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Reinventing your business strategies? Learn from the Tata Group


There’s a popular saying which goes by, “Good boys finish last”. While it doesn’t take a genius to find what it means, we can establish that this saying has been proved wrong by the good boy of the Indian business market. We are talking about the Tata Group.


When the annual meeting of Tata Motors was held in August 2020, Tata Group Chairman N. Chandrasekaran pointed out that the company’s share price had crashed to INR65 due to the lockdown in April 2020. The group faced strong criticism from irate shareholders for the automaker’s huge losses, mounting debt, non-payment of dividend for four consecutive years, and the massive dip in investor’s wealth. In response to this, Chandrasekaran implemented strategies, which he called as the “transformative initiatives”, in order to change the perspective of Tata Group in the market.


Less than a year since then, the perception about Tata Motors has changed drastically. The change for this can be owed to the various strategies adopted by the Group.


Starting with the Tata UniEVerse, an electric mobility ecosystem, which allows customers to access a suite of e-mobility offerings including charging solutions, innovative retail experiences and easy financing options. Introduction of such services would help in building up the sales on the Nexon EV and other Tata Motors EVs. With this announcement, the 58-year-old chairman highlighted the automaker’s plan to bring down debt to near-zero from around INR62,000 in the coming three-four years. As a result of this, Tata Motors witnessed its stock reaching an all-time high of INR 530 in November 2021.


Since Chandrasekaran took over as chairman in the Tata Group in February 2017, he has been peddling transformation in each company and their various vertical. Chandrasekaran believed that pandemic just provide a boost to their transformation process. For instance, when Tata Steel was struggling with its European business and as a solution it introduced a low-minimising plan, the focus was then shifted towards the Indian market. Not only this, Tata Power also bid farewell to coal-fired power generation and in return build a portfolio of renewables. In recent strategies, consumer businesses were also brought under Tata Consumer Products (TCPL). This acquisition occurred in late 2021, when TCPL signed a definitive agreement to acquire 100% equity shares of Tata SmartFoodz Limited (TSFL) from Tata Industries Limited, for a cash consideration of INR395 crore. TSFL commenced operations in 2019 and within a short time has established itself as the number two player in the ready-to-eat (RTE) market in India. Under the brand name Tata Q, it offers a range of product offerings which currently includes pasta, noodles, biryani and combo meals. Further strategies of the Group involved combining the aviation business with the recently acquired Air India. Tata Group, which holds 84% stake in Air Asia India has highlighted plans to create a single airline entity for a long time, with the acquisition it can now move forward with its strategies.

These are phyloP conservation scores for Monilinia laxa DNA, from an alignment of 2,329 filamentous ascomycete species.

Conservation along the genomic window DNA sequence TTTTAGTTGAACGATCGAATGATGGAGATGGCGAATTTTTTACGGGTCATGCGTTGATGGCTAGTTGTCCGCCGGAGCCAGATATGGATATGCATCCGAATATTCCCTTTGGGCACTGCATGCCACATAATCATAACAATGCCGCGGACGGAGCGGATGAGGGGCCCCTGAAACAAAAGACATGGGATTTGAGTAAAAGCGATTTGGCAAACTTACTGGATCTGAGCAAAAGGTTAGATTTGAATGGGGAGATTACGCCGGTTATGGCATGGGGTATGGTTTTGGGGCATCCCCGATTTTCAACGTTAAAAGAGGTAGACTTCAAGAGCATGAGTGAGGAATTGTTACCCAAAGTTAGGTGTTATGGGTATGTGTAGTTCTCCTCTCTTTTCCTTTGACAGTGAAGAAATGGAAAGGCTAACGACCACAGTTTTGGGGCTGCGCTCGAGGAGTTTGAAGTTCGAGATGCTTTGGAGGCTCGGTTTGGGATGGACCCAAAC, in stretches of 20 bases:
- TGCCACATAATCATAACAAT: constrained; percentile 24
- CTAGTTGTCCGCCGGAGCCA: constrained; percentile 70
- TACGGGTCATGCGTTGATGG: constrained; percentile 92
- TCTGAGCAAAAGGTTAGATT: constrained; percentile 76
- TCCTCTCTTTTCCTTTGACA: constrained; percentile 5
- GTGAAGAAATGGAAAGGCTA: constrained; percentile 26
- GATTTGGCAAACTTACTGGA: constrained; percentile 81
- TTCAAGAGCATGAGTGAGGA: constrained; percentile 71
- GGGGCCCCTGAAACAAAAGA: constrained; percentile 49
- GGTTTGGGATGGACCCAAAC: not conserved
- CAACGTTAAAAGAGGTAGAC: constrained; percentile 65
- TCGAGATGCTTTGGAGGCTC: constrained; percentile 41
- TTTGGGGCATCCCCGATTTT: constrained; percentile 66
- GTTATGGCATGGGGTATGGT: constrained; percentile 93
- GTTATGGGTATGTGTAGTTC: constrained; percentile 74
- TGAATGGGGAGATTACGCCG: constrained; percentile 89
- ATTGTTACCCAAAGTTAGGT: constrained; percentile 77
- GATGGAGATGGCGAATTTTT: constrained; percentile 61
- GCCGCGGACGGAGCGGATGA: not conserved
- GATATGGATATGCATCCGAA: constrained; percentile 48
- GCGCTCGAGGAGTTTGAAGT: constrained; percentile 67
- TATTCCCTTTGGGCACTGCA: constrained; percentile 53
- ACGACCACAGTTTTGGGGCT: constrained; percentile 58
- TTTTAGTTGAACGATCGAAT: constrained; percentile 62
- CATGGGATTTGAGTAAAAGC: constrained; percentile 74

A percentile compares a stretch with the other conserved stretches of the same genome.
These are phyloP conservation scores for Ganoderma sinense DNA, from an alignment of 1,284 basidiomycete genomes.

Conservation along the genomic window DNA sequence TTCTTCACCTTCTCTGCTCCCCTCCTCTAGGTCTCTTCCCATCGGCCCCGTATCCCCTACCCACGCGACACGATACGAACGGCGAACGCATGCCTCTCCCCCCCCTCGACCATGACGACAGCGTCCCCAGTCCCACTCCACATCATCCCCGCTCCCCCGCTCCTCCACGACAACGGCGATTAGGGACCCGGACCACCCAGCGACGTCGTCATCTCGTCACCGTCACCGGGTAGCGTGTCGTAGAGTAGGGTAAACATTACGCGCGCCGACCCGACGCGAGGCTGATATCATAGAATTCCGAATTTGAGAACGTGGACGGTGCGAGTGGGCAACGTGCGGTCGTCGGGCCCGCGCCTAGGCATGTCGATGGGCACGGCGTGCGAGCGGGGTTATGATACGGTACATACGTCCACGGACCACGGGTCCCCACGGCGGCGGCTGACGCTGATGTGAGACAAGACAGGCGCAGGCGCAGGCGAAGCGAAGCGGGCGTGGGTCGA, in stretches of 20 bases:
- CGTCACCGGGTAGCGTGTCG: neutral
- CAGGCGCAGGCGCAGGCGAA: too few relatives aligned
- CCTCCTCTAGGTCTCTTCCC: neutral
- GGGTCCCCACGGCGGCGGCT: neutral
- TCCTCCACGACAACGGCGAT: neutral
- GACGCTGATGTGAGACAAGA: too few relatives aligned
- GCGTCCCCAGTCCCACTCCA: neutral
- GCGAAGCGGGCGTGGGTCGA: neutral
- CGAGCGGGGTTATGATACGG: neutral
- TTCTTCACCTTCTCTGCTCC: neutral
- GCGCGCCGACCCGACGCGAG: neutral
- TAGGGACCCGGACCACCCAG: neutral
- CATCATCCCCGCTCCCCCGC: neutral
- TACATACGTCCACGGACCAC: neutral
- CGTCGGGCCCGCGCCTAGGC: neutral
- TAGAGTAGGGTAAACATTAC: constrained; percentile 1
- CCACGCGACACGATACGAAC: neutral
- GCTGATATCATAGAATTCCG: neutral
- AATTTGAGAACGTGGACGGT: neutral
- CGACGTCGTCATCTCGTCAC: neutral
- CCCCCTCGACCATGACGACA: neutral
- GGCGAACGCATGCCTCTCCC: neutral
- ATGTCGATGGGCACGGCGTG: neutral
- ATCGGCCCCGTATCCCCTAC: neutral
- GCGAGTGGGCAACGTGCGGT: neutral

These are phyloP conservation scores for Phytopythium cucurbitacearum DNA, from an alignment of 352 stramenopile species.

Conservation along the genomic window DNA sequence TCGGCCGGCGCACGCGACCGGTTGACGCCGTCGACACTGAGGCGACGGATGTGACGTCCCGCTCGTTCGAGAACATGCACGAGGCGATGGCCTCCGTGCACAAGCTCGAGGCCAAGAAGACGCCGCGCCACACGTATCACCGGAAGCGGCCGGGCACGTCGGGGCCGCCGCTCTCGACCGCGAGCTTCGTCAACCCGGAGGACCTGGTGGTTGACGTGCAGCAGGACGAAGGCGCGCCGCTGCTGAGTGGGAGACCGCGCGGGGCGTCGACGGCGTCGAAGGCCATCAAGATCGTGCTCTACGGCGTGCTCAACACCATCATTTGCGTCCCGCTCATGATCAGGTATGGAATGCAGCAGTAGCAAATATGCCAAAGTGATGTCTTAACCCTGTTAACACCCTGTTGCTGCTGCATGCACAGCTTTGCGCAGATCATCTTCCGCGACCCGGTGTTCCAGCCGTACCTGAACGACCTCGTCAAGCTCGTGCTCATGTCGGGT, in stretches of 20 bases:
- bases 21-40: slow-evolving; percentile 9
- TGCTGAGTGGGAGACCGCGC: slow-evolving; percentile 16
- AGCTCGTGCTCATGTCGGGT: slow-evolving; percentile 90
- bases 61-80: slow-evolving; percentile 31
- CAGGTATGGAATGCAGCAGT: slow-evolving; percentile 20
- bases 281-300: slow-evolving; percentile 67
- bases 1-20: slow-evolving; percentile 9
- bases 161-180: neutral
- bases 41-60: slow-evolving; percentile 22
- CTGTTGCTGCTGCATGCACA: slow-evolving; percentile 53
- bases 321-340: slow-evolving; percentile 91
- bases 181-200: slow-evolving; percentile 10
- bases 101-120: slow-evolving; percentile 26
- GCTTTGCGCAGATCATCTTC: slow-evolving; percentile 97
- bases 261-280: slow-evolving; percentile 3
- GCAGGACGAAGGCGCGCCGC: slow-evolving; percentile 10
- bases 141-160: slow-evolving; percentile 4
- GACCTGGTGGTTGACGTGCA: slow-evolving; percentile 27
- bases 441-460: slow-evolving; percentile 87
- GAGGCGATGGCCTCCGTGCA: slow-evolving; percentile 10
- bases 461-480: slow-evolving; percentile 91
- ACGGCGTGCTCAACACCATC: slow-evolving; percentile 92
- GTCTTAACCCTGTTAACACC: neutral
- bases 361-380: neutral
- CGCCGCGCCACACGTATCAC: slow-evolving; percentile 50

With such innovative strategies, the company managed to surpass the expectations of the market, while surprising a lot. They managed to surpass the Group’s market capitalization of $300 billion. The TATA group was able to generate positive returns for its investors in 2021. India’s largest business conglomerate has been able to add $84.75 bn to its market value since the beginning of the year. And most of its listed entities have been able to generate a return of 15% to 370% during the year. The prominent names who have contributed majorly to this rise in Market Capitalization includes,

  • TATA consultancy Services (52% of total market capitalization)

  • TATA steel Limited (16.22%)

  • TATA Motors Limited (6.75%)

  • Titan Co. Limited (5.07%)